Kenya Rainwater Harvesting project in Naro Moru, Kenya

What was the situation before our work began in Kenya?

Generally access to water is always a huge challenge in Kenya (and other locations in East Africa) and greatly affects the ability to produce food. In education, access to food affects school attendance because parents struggle to feed their family and rely on schools to supply some food, but at the same time hungry children either don’t attend school, perform poorly or leave school. Therefore, water is an essential link in this causal chain between food security, school attendance, and educational outcomes. The problem may be simply stated that children don’t have enough to eat during the school day to attract them to school, to keep them in school, to relieve the burden of some parents feeding them two meals a day and improving their long-term educational outcomes.


How did the first project affect people and/or the environment?

Many of the children travel to school over long distances and arrive hungry and tired and are expected to focus and learn. Many students’ parents were forced into the conundrum of either keeping their students at home to help them grow food or send them to school hungry. This double-bind situation (at school hungry or work at home to grow food) was agonizing for many of the parents in the community to whom we spoke. Many students arrived at school (or left school) hungry and at low capacity to learn. We realized as well that this effect was amplified on the girls of the community who were often chosen as the first of the children to be kept out of school to fetch water, grow crops or assist their parents.

As we talked about solutions with ACCESS we realized that they needed to address the larger issue of food during the school day if we were going to have a positive impact on the girls in the community. We saw an opportunity to build water access on-site at school so that food could be grown directly for the students securing them at least two nutritional meals per day greatly reducing the burden on parents. So the project’s theory of change if you will:

water -> school garden -> food -> increase food security ->
reduce parental food burden -> more children attend ->
more girls in school -> more girls complete school.


Edge of Seven had worked predominantly in Nepal through 2013 but was beginning to emerge from its youth as an organization and needed to further test its model in another region of the world. It started a conversation with a benefactor for a small rural village in Kenya. The rainwater harvesting project was a great first step for Edge of Seven to address a significant need and also add a new type of project to its portfolio so that it could begin to look at how to scale the solution and replicate. Naro Moru was a rural village, one that had little outside investment, one that had a significant group of existing women (ACCESS) who could start to make change, and the motivation to improve their community. After the first rainwater harvesting project ACCESS and Edge of Seven are working together to build a space to be used for holding trainings and to have indoor and outdoor market space. Edge of Seven sees the relationship to the community of Naro Moru as a multi-generational (another principle) approach and stepped forward because the factors were in place for a greater likelihood of success.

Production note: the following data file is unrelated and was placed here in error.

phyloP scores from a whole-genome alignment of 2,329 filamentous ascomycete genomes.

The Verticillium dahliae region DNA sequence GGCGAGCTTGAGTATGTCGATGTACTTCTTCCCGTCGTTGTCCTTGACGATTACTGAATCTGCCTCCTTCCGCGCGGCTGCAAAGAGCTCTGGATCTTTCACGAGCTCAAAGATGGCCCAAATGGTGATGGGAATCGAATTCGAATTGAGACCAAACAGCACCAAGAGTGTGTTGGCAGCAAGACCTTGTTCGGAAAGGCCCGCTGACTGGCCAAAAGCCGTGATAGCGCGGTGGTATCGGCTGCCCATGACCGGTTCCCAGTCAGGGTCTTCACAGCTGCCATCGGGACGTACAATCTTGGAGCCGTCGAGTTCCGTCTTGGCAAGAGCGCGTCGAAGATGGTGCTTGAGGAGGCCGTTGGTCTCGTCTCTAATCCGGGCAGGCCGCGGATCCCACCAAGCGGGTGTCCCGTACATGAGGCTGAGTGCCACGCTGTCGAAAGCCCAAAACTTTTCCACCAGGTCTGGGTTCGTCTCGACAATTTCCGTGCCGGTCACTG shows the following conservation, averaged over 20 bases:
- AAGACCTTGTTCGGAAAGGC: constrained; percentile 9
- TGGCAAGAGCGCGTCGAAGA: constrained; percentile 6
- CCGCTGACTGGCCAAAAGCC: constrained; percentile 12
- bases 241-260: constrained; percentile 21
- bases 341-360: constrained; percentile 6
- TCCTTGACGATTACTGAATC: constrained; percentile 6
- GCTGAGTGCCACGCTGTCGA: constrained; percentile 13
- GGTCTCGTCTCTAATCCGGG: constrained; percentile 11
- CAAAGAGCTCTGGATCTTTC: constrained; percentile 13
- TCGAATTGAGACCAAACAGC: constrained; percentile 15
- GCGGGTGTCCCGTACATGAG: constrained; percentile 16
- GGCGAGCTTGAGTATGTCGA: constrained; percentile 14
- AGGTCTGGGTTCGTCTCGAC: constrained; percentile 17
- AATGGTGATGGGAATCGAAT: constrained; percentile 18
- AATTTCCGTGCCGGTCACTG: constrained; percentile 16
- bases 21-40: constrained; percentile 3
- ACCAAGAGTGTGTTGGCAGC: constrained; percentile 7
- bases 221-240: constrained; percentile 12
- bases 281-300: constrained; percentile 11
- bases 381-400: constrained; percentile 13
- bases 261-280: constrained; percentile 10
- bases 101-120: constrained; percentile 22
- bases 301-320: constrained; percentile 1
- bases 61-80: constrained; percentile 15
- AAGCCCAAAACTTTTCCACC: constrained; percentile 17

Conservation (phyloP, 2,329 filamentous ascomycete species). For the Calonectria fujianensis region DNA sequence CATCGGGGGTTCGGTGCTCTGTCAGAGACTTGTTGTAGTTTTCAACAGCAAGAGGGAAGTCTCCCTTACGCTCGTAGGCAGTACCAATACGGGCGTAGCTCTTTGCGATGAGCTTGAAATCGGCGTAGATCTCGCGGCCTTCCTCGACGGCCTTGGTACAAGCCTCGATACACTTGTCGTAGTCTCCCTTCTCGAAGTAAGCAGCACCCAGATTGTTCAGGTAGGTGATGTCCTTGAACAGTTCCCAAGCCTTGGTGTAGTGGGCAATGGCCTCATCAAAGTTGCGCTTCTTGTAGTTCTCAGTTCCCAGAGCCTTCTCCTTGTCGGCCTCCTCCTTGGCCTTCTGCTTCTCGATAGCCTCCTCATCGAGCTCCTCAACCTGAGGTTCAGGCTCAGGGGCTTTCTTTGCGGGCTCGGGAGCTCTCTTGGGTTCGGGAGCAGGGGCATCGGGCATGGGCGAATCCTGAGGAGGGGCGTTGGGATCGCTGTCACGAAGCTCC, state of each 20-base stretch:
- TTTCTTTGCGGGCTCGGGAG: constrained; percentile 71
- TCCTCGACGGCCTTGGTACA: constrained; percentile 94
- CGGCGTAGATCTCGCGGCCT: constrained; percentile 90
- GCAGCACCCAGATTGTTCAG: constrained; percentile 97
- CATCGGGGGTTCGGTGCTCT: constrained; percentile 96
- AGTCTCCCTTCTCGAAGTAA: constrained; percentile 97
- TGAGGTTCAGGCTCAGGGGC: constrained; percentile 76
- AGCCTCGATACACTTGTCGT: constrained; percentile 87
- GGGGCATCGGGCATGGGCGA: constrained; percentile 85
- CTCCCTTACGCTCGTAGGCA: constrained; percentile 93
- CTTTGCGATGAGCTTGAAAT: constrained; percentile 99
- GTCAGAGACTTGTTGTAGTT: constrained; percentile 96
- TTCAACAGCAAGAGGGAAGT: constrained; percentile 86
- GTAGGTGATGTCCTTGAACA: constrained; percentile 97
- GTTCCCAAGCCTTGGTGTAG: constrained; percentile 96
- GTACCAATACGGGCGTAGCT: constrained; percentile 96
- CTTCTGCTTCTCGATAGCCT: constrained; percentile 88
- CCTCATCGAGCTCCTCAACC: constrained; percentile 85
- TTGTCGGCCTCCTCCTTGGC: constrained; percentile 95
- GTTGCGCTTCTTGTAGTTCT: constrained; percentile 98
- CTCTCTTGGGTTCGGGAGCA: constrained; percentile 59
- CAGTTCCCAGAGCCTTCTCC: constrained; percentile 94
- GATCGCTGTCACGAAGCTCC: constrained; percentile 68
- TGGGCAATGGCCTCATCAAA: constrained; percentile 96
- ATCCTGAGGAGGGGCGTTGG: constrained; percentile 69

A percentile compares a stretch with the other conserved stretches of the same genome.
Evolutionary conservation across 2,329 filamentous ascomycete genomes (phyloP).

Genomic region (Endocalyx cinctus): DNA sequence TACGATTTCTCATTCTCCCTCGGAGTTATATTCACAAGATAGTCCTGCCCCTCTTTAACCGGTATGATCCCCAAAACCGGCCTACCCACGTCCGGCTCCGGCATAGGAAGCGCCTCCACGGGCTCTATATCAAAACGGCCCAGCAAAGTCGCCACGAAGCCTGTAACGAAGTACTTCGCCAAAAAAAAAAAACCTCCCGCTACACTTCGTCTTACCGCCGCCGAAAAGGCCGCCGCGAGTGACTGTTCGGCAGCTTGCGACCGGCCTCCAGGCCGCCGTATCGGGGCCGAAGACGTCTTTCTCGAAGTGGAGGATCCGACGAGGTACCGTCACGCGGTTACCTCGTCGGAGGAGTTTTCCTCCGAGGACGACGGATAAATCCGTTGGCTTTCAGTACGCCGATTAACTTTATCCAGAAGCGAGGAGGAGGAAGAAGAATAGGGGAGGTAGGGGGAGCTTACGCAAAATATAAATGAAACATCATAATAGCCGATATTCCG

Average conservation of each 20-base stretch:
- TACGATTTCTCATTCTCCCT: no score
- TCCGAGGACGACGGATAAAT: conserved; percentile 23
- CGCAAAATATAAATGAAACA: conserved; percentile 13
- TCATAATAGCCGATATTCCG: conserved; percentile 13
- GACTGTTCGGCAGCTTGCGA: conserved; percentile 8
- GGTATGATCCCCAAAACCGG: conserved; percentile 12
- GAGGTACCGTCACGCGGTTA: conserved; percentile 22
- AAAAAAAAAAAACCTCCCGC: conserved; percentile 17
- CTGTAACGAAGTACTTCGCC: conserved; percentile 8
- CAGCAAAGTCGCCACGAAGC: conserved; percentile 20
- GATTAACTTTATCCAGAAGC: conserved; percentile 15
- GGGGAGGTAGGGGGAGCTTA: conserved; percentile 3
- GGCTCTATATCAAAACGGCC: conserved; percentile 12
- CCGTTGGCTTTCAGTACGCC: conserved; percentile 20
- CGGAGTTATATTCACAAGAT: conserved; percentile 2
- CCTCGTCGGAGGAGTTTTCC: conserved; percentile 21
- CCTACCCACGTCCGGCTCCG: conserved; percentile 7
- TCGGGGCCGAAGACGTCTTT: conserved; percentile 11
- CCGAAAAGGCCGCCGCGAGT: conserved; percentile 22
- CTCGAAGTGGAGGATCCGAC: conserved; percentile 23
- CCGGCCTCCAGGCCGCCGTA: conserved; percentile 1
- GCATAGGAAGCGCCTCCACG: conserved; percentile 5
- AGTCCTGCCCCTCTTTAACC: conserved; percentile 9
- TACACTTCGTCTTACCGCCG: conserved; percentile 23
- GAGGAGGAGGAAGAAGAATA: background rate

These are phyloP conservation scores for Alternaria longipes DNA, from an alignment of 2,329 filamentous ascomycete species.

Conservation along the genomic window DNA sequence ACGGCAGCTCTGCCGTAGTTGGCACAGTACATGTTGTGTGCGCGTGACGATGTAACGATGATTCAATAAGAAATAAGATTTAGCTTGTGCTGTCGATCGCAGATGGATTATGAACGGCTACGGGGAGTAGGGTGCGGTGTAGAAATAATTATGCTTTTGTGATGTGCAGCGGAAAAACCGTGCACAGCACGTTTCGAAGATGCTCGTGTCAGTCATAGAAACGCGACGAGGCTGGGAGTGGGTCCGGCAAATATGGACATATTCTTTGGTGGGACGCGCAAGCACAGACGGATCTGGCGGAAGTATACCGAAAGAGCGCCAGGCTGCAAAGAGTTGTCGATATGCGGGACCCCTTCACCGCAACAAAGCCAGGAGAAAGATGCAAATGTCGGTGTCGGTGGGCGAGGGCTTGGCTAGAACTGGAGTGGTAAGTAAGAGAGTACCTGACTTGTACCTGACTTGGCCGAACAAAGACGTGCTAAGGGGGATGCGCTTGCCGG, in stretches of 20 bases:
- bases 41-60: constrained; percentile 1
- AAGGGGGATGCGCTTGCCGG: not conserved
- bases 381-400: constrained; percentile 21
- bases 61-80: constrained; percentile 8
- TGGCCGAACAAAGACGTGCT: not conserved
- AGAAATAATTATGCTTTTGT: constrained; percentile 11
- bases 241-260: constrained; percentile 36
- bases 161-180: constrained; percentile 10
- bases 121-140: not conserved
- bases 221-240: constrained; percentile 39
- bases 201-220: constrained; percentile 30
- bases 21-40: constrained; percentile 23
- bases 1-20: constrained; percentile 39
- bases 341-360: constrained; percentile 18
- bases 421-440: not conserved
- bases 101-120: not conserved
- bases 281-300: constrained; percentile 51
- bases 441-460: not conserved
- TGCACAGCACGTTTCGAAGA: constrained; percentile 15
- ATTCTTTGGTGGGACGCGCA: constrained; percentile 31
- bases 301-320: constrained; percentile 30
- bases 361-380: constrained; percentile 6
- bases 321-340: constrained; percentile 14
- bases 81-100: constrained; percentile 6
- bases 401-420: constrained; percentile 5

ACCESS is a women’s group with 30 active members. There is a management committee with 7 members (both men and women). Once a grassroots community organization that started as a tree planting group, ACCESS continued to grow as a women’s cooperative as the members were eager to find ways to earn income.

Through a member of the community, Nderitu Wanjau, ACCESS met Edge of Seven and approached them with a request for support for the group in economic development. Edge of Seven wanted to have a couple of smaller projects to test out the effectiveness of the relationship and the group’s ability to drive initiatives. After site visits to three schools we saw the most pressing need was a water source at Kamburaini Primary School because other nearby schools already had a water tank. This project was the pilot of the work together between ACCESS and Edge of Seven, a collaborative process in which Edge of Seven supplies capacity building, funds, and a principled approach to development that focuses on community ownership and sustainability ( The group ACCESS is the driving force in the community and the implementing partner on the ground. They are the respected local group which has the best interests of the community at heart and the group that can lead other community members toward sustainability and ownership.

In this case both groups were excited about the opportunity of working together. There was a mutual respect and excitement about the projects that were planned and forthcoming.


How does it work?

Edge of Seven works with local community-based organizations (CBO’s such as ACCESS) and relies on them to resource the projects. Just as in Nepal and Rwanda where Eo7 works, the NGO emphasizes local sourcing of labor, tools, raw materials, building supplies, and all other components of the project. Edge of Seven raises the funds and distributes them to the groups to execute the project as was the case with ACCESS. This process then requires that Edge of Seven works extensively with ACCESS (the CBO) to build up their own skills in reporting, managing, accounting, banking, community relations, and sometimes other civil society measures so that projects can be executed and long-term maintenance plans can be put in place to ensure that we don’t just speak the language of sustainability but act in ways that help sustainability emerge from the system. We therefore spend whatever time we need in working with the community groups to develop these systems and understand the importance of the principles (see 7 principles document) in how we plan, develop, execute, report and maintain our projects.